Article from TransForce
The winter months can be some of the toughest for drivers. Here are some tips for staying and efficient during the coldest part of the year. Most importantly, being prepared before andyour trip will help eliminate some of the stress of driving under difficult conditions.
Winter Driving: Before You Start
The pre-trip truck inspection is always key, and it’s even more important when the weather is bad. Make sure your heater and defroster are working well. Your head and taillights should be clear and visible and not covered with snow or ice (you’ll need to keep checking those lights every time you stop). Make sure your tire tread and pressure are where they need to be. Fill up that tank, and do your best to keep it at least halfway full while on the road. This cuts down on condensation and also allows you to run the heat at intervals if you get stuck or stranded.
Before you head out, use all the tools at your disposal to keep track of the weather and road conditions. There are more apps and resources than ever for accurate, up-to-date weather and travel info. Your CB radio is also a great source on the ground updates while you’re driving. Make sure your cell phone is charged and that your charger is on board so you can access those apps and make calls in case of an emergency or delay
Winter Driving: Be Prepared
Experienced drivers say anti-gel diesel treatment is one of the most important things to have on hand during the winter months. Diesel tends to solidify when it gets cold because of wax compounds in the fuel, and anti-gel products keep the fuel flowing and keep you on the road.
Tire chains are also a big one and are required on some routes, particularly when driving at higher elevations. If you’re new to the game, learn how to put them on before you head out rather than winging it in a crunch.
Extra wiper fluid is also a must: it helps melt ice on your windshield—and there are special de-icing formulas available for winter driving. Regular cold weather drivers also recommend keeping a bag of kitty litter on hand. Non-clumping litter can give you traction if you find yourself in a sticky situation.
Make sure you have the right gear in your truck in case you get stuck or need to make a repair or adjustment while traveling in cold or snowy conditions. Winter basics like bungee cords, a flashlight, waterproof gloves, blankets, boots, a warm jacket and a raincoat are a few of the things to add to your list—especially if you haven’t done much cold weather driving.
Winter Driving: On The Road
Driving any vehicle—and a commercial vehicle in particular–in snowy or icy conditions takes practice, patience and skill developed over time. There’s no substitute for experience, but talking to more experienced drivers can help. Here are a few tips for staying safe on the road:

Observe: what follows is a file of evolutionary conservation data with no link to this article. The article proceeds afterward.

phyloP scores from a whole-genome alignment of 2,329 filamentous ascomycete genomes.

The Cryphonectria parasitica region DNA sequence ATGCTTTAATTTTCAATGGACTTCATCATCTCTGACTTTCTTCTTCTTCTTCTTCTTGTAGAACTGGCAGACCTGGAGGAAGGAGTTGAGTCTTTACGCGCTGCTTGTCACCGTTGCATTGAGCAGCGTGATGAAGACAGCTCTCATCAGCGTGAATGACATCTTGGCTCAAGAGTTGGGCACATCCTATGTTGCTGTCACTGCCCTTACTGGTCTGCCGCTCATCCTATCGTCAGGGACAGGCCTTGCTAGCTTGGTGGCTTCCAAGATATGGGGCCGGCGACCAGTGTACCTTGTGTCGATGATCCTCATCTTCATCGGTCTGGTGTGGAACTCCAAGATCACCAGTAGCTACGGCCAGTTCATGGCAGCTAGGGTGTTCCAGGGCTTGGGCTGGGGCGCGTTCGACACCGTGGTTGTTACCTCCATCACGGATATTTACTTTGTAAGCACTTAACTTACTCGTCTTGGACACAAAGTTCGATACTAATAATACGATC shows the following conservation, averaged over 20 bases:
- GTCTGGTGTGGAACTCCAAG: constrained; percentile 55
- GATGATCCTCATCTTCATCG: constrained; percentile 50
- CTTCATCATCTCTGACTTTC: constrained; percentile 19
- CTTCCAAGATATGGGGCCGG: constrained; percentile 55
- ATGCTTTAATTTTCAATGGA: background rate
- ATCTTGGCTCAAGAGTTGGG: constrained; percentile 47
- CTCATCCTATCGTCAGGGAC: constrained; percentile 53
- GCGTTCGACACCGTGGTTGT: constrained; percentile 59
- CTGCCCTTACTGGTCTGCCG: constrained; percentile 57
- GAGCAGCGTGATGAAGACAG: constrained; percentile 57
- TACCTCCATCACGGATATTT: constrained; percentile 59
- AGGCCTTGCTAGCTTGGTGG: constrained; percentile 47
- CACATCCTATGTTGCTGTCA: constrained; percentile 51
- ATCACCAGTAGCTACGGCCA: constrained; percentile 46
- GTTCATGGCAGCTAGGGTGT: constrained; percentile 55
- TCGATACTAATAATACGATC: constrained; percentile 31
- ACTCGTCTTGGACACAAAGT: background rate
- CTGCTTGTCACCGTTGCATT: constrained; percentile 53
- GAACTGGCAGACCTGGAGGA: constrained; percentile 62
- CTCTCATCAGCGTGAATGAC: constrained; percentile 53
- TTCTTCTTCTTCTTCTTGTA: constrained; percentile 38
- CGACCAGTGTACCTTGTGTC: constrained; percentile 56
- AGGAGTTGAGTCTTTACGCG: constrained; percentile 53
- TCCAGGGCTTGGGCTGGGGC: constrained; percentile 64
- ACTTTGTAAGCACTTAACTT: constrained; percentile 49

Slow down. This is a no-brainer, but sometimes we’re in a rush to get where we need to be. But no delivery is important enough to risk your life. Even when you’re under pressure, it pays to take it slow and steady under tough conditions. Be sure to leave extra following room between you and the vehicle in front of you and keep a careful eye on taillights ahead. Accelerate gently and brake with extra caution. Defensive driving is more important than ever under tough winter conditions. Most of the general public doesn’t have training in winter driving, and drivers can panic or make bad decisions that can cause trouble for commercial drivers.
Learn to identify and handle black ice. It’s a thin, basically transparent layer of ice that’s hard to spot on the roadway, and if you’re not used to freezing conditions, it can catch you off guard. Watch bridges and exit and entrance ramps as they generally freeze faster and are more prone to black ice than the road.
If you get stuck, stay with your truck. If you’re in heavy snow, it’s easy to get lost if you set out on foot. So bundle up and stay where you are. You can run the engine at intervals to keep warm, but try to take it easy on your fuel supply. And if conditions are bad enough as you’re planning to set out, hold off on your trip. You may not make everyone happy but it’s important to use your judgment—your staffing company or client will understand.
Much of the East Coast has experienced warmer than usual weather so far this winter, but wintry conditions have already been an issue for drivers in lots of places—and who knows what January and February have in store! These are just a few tips to help you stay safe when the weather’s bad. But there’s no substitute for real time training in bad conditions, so try to make your first snow run with an experienced mentor or teacher.